The same stoic attitude that has almost certainly limited his international acclaim is among the things that endears him to Czechs. Indeed, during the 1960s, 1970s, and 1980s, he was by far the most famed contemporary writer in his own country. His decision to do an interview with the communist cultural paper Tvorba in 1975 is perhaps the biggest black mark on his record, and was perceived by some as tacit support for the communist regime. But it also allowed Hrabal to publish after years of regime-induced silence.

“For the communist regime, Bohumil Hrabal was a hostage,” wrote Karel Srp, who later illegally published Hrabal’s jaunty treasure I Served the King of England in 1983. “The communists knew that they couldn’t imprison him. It would have provoked an international outrage […] The communists knew they would not find an ally in Hrabal, but at least they would not have him for an enemy.”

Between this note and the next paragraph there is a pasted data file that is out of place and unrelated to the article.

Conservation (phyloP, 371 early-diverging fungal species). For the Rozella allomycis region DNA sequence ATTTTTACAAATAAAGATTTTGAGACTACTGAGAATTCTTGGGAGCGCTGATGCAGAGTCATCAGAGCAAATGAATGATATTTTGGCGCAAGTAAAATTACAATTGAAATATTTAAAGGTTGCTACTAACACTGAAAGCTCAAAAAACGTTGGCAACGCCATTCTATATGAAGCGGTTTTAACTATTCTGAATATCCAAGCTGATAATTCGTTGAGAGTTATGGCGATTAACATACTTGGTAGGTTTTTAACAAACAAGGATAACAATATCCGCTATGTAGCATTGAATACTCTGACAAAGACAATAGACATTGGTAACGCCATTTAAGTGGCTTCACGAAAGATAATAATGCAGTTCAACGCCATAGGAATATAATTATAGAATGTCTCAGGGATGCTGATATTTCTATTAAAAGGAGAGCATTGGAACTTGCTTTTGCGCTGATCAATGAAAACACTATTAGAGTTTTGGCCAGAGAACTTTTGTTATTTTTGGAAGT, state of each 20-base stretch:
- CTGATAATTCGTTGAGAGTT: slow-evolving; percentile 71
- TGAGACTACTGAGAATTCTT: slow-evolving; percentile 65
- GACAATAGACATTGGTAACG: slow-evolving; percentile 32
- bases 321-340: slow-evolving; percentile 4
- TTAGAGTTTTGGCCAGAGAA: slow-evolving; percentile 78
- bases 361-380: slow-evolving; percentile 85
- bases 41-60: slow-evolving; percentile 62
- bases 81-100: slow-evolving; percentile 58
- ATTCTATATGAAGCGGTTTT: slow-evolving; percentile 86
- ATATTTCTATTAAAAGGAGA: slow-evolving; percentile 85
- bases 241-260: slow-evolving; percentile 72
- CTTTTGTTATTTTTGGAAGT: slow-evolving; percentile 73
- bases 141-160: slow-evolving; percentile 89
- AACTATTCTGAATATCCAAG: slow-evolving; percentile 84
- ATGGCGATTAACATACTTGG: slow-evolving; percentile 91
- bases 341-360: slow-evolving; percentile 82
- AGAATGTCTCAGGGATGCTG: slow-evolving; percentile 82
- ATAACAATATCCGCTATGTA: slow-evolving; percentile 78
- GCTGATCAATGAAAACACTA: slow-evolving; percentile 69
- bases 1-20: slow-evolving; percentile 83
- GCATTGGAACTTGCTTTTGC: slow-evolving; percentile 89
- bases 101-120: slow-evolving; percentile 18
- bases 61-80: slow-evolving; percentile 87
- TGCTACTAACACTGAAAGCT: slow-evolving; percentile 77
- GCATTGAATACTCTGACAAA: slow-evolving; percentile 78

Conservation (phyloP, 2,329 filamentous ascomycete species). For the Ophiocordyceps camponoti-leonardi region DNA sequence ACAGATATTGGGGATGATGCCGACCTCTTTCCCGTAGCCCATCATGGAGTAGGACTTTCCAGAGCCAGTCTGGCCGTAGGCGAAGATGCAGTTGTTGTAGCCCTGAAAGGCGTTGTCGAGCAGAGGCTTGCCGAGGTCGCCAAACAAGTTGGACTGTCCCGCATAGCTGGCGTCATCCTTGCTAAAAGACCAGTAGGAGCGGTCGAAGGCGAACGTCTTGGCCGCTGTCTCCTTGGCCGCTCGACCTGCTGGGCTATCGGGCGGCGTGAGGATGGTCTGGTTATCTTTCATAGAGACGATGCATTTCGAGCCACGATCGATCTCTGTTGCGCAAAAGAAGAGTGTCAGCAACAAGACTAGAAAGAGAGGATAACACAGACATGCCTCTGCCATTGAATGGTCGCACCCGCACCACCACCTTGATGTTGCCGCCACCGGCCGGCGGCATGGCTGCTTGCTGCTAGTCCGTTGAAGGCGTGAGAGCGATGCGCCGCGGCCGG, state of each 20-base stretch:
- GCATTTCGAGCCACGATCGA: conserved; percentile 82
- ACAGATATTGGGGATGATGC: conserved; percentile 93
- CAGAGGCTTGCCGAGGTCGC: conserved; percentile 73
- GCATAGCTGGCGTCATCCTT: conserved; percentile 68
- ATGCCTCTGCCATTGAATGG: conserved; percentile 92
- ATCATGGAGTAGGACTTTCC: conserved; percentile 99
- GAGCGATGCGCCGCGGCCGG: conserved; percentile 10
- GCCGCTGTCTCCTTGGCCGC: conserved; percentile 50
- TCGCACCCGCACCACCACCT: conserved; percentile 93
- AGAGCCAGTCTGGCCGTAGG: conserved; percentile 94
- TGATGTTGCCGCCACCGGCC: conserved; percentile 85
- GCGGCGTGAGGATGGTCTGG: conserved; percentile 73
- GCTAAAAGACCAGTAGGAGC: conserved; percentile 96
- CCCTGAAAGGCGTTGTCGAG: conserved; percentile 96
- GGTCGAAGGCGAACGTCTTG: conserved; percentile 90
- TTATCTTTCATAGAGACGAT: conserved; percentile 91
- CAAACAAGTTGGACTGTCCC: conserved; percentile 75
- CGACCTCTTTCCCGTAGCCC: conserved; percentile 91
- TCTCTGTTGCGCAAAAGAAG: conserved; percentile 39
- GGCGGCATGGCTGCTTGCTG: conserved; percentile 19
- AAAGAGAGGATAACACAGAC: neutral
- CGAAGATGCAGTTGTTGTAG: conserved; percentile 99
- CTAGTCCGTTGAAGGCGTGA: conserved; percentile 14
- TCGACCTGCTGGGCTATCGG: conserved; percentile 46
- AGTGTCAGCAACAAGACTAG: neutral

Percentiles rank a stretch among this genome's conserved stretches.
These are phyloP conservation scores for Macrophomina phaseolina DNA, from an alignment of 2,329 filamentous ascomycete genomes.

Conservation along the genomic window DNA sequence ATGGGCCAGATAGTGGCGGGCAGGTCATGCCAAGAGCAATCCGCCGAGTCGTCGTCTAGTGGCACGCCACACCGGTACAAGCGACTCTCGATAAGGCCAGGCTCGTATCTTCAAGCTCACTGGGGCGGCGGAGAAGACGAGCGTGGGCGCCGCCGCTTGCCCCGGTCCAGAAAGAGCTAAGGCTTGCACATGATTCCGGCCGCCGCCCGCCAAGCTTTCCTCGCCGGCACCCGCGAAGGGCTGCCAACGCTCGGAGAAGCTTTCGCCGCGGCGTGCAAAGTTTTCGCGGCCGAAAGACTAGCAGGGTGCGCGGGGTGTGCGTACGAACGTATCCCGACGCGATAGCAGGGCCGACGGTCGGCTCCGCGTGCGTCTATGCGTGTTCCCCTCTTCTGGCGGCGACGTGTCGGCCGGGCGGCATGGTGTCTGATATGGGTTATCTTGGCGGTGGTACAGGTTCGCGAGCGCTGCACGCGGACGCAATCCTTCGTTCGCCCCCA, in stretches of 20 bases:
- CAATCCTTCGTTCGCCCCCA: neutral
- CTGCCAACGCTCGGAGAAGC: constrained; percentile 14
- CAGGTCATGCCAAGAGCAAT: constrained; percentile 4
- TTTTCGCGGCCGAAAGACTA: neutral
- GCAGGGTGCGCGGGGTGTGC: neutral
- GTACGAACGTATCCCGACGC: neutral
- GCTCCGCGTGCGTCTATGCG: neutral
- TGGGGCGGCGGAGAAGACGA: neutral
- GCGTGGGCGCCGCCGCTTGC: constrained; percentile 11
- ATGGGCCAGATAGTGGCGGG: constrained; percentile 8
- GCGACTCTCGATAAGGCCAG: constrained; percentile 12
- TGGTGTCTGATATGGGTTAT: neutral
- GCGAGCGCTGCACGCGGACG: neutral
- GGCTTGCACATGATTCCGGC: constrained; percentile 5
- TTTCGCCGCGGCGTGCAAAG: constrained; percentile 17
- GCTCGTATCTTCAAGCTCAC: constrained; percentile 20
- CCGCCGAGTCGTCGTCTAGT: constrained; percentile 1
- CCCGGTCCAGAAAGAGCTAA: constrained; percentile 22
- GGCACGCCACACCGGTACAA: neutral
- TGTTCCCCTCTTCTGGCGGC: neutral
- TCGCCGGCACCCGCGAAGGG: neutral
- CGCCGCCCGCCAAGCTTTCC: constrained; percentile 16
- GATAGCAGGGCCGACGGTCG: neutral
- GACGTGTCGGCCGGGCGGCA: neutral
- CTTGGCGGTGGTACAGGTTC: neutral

I Served the King of England tells the tale of a diminutive but ambitious waiter amid the tectonic political forces of communist Czechoslovakia, was published by a club of jazz enthusiasts more than decade after Hrabal wrote it. As Srp notes in a 1998 essay in the Prague Revue, dozens of Hrabal’s friends from u Zlatého tygra turned up with beer coasters signed by the author entitling them to a copy of the book. When Srp was later tried and jailed for the unauthorized print run, the coasters were used as evidence.